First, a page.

When Calvin was three he asked his preschool teacher to help him “wipe his keister.”
“I thought, ‘Are you an 80-year-old man?’” she laughed when shared this with me and husband.
Calvin learned keister at home because his dad says it. It’s part of our family slang.
Recently we’ve added “nicht gut” to the family dialogue. Nicht gut means not good in German. This time, the kids brought new words to the parents. They make a thumbs-down motion when they say it.
Max and Calvin are learning German at school. As kindergartners at Cincinnati Public School’s Fairview German Language School, they will take German for six years. Teachers and the principal go by Herr and Frau.
It’s quite adorable. Especially to me, who’s lasting skill after four years of high school and one year of college French is the ability to order an Orangina or ask for the bathroom, “où est la salle de bains?”
Which I just read is not the right way to ask for the facilities, so I was wrong. S’excuser.
While we live in a city with a strong German heritage, neither Eddie nor I are Deutschländers. Irish, Welsh, Scottish, English, and Italian make up our genetic backgrounds. We look like the British Isle side. Maybe that’s why when I suggested the family names of Giovanni or Raphael when I was pregnant, he didn’t go for it.
Besides teaching introducing us nicht gut, Calvin and Max can count to one hundred in German.
They sing songs. Sometimes I hear them singing themselves to sleep. Instead of the usual pop or kid songs, their sweet voices sing melodies I don’t understand. Max sung happy birthday to his cousin Margot in his new tongue.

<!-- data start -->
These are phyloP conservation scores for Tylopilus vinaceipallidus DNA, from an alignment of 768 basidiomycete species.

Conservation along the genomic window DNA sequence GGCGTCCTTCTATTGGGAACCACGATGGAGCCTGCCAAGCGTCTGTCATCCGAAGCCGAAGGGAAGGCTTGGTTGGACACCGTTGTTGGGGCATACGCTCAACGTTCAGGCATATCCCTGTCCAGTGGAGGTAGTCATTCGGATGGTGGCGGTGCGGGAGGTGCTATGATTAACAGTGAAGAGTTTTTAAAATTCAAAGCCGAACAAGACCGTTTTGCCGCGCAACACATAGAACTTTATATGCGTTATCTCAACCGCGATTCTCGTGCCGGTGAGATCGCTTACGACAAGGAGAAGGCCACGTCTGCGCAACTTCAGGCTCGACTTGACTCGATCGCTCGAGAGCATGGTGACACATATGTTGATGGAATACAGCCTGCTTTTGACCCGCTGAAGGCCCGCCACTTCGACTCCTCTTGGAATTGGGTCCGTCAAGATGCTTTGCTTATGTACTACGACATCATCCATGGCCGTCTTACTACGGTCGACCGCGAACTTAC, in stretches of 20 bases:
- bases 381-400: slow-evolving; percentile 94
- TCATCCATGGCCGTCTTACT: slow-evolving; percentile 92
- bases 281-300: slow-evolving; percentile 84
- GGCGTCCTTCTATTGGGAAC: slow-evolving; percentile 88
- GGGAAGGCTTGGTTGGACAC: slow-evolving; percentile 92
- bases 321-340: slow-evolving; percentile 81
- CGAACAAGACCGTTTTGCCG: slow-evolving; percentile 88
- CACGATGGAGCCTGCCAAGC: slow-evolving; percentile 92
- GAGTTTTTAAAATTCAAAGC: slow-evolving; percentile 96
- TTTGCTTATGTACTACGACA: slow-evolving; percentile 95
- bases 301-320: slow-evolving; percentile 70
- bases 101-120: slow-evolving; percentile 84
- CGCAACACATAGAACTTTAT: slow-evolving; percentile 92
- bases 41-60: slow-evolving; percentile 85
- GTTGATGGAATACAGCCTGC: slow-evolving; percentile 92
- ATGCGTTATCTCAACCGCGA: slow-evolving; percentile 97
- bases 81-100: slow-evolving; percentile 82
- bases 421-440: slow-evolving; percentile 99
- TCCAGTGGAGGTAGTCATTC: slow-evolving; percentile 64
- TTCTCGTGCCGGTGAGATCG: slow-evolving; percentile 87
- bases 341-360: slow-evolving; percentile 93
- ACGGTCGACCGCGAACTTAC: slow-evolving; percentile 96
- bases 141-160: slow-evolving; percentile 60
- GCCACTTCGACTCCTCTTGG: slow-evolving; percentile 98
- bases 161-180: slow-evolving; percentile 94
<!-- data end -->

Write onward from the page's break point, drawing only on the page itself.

They also taught their cousins the word for butt in German – po po. My nephew Luke now uses it liberally.
And of course, they argue about their German. Like an old married couple, Max and Calvin correct each other’s pronunciations and accents.
It’s been a fun experience but one I envision being used against us at some point when they have entire conversations that we don’t understand.
I better watch my keister.
I discovered an entire language section for kids at the local library. Korean, French, German….there are lots of language books at our branch. (Clifton for Cincinnati folk.)
Milet Publishing has a wide selection of toddler first bilingual books. Children’s books include bilingual Elmer books, young adult fiction, children’s stories and dictionaries in many languages.
My boys really loved showing me what they know in My First Book of German Words by Katy R. Kudela.
3 thoughts on “Sprechen Sie auch Deutsch? My kids do”
I went to the Academy of World Languages as a child and took Chinese for 3 years. Though I don’t remember too much, I do remember the fun; the songs, the performances, the International Festivals. It probably sparked my interest in Asia. I think being exposed to another language/culture at an early age is the best thing ever. Glad your kids are loving German. 🙂
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Thanks! That’s good to know!
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